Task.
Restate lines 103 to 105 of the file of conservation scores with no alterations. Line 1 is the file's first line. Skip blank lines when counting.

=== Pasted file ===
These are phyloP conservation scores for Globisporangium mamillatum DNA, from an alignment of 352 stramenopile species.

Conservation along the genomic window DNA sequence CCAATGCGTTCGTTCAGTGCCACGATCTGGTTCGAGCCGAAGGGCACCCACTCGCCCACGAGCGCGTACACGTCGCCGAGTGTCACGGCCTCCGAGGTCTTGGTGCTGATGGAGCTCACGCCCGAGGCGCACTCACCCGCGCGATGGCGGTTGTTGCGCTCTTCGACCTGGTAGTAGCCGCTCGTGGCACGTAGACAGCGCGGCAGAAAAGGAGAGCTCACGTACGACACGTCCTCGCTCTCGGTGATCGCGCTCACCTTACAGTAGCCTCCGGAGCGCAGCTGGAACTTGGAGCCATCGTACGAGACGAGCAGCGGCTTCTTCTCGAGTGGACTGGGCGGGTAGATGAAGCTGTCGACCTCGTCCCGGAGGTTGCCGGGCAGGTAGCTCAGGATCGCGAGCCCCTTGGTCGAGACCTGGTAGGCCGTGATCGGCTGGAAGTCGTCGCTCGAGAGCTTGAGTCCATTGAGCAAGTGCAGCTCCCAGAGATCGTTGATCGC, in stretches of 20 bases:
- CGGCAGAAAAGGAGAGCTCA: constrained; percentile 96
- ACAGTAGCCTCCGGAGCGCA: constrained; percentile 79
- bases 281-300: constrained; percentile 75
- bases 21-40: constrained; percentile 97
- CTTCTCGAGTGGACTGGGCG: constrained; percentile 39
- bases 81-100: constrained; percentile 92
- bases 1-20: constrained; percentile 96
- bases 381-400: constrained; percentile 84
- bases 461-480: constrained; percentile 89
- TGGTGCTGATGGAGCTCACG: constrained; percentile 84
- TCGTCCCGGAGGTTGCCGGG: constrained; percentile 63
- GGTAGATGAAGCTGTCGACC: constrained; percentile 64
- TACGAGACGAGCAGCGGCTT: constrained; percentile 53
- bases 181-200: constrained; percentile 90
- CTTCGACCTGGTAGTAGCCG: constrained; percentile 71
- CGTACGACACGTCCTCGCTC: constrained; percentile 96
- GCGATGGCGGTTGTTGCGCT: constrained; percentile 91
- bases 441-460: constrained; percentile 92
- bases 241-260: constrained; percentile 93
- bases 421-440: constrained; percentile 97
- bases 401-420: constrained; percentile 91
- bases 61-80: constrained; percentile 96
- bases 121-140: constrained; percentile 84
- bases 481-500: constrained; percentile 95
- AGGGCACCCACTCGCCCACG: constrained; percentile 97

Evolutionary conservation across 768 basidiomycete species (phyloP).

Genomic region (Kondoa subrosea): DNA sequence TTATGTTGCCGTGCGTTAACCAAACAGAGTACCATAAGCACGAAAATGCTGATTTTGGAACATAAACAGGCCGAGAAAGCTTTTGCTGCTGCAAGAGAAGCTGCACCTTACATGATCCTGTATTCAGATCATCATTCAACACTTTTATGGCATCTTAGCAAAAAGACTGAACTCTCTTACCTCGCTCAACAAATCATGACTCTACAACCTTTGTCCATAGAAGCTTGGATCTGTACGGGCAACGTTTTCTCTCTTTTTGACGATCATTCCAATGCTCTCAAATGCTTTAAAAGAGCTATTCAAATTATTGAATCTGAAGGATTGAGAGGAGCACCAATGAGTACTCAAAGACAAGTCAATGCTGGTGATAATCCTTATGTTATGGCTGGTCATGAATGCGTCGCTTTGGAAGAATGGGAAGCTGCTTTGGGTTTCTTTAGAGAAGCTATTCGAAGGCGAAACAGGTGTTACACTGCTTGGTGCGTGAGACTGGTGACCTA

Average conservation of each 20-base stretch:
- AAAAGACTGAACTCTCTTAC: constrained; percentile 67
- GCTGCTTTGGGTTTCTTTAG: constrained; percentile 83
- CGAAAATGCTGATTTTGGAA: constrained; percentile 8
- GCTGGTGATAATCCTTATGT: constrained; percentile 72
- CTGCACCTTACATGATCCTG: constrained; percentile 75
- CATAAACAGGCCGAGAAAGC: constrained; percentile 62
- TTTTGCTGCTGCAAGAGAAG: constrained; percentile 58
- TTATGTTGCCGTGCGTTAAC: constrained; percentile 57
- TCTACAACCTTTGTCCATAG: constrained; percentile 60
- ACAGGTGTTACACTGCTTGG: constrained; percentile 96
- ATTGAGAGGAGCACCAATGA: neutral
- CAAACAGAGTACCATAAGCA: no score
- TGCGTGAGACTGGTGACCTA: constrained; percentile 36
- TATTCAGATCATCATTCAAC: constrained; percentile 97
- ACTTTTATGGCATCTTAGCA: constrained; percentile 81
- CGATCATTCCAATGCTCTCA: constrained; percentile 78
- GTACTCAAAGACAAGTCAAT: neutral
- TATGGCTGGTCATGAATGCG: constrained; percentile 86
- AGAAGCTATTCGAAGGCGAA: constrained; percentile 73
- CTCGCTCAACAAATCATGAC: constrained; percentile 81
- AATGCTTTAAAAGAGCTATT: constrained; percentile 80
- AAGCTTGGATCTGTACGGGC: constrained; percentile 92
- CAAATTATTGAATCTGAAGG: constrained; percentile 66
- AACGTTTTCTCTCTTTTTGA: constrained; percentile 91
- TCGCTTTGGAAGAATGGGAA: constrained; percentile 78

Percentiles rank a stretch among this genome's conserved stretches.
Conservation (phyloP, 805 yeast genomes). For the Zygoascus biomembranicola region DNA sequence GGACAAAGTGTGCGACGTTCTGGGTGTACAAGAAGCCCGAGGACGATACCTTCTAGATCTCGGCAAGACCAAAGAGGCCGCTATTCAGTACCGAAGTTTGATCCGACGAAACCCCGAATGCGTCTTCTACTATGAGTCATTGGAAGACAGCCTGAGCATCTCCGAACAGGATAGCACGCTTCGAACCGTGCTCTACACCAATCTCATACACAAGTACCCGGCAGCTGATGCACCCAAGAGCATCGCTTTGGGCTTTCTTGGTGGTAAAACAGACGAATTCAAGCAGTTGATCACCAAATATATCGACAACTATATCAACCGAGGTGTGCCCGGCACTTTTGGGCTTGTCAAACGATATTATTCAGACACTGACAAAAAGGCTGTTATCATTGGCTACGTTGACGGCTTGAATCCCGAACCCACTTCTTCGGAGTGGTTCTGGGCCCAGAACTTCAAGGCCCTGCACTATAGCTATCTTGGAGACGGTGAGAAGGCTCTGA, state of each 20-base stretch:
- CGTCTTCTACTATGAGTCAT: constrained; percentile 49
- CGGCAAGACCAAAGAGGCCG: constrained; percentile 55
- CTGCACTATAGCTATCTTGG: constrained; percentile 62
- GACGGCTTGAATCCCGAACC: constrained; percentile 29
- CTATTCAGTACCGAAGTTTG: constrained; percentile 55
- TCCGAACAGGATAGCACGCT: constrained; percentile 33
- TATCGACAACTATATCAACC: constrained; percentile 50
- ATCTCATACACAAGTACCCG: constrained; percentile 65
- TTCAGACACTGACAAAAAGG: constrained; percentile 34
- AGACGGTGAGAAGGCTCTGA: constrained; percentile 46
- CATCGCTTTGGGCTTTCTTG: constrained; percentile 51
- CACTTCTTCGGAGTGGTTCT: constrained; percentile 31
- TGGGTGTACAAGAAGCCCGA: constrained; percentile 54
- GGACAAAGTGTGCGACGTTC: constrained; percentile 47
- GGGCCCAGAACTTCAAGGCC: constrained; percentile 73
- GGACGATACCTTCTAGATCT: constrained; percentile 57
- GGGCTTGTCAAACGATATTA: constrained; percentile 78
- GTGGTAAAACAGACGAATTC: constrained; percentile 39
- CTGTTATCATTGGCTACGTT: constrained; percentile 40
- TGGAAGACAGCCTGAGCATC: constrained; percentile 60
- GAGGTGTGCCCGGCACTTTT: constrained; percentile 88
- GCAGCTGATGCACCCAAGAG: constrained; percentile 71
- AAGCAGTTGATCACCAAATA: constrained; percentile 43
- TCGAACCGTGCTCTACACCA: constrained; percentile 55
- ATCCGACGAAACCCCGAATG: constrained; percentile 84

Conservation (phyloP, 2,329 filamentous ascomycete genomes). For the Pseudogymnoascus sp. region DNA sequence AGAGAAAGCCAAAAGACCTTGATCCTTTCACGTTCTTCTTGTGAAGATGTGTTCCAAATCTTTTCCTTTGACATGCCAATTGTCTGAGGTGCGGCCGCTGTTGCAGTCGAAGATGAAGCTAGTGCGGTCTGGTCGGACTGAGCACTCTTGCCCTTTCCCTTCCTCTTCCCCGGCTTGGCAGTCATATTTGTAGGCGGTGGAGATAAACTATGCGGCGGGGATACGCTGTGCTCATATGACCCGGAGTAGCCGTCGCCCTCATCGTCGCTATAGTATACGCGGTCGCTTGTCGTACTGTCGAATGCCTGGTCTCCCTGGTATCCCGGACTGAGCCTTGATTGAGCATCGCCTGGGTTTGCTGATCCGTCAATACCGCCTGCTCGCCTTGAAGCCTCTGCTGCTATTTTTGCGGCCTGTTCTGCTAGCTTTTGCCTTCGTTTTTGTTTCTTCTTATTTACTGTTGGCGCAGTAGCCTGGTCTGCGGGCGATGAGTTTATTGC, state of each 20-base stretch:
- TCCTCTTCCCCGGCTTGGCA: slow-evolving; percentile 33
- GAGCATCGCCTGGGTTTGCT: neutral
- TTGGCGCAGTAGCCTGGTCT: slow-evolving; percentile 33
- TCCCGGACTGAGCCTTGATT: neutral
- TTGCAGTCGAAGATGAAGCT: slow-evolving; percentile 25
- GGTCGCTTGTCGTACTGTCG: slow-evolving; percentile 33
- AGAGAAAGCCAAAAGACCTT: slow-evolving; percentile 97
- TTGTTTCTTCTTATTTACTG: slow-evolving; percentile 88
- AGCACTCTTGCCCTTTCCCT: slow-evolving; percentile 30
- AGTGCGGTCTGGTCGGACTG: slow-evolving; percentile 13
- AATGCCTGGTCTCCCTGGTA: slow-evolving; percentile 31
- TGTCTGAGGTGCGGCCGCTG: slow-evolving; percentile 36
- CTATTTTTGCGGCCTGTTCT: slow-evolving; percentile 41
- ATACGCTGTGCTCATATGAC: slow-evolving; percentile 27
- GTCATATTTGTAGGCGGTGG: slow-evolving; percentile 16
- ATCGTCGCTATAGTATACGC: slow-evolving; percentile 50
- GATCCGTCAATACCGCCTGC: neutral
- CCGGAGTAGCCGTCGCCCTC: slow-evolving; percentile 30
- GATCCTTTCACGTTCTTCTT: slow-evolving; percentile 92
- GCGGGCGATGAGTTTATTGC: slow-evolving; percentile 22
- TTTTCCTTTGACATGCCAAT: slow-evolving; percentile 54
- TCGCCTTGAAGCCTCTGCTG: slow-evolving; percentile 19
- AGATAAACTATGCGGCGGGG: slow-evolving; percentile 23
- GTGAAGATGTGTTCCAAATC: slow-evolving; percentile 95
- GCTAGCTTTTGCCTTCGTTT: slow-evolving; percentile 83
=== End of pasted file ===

- GCGGGCGATGAGTTTATTGC: slow-evolving; percentile 22
- TTTTCCTTTGACATGCCAAT: slow-evolving; percentile 54
- TCGCCTTGAAGCCTCTGCTG: slow-evolving; percentile 19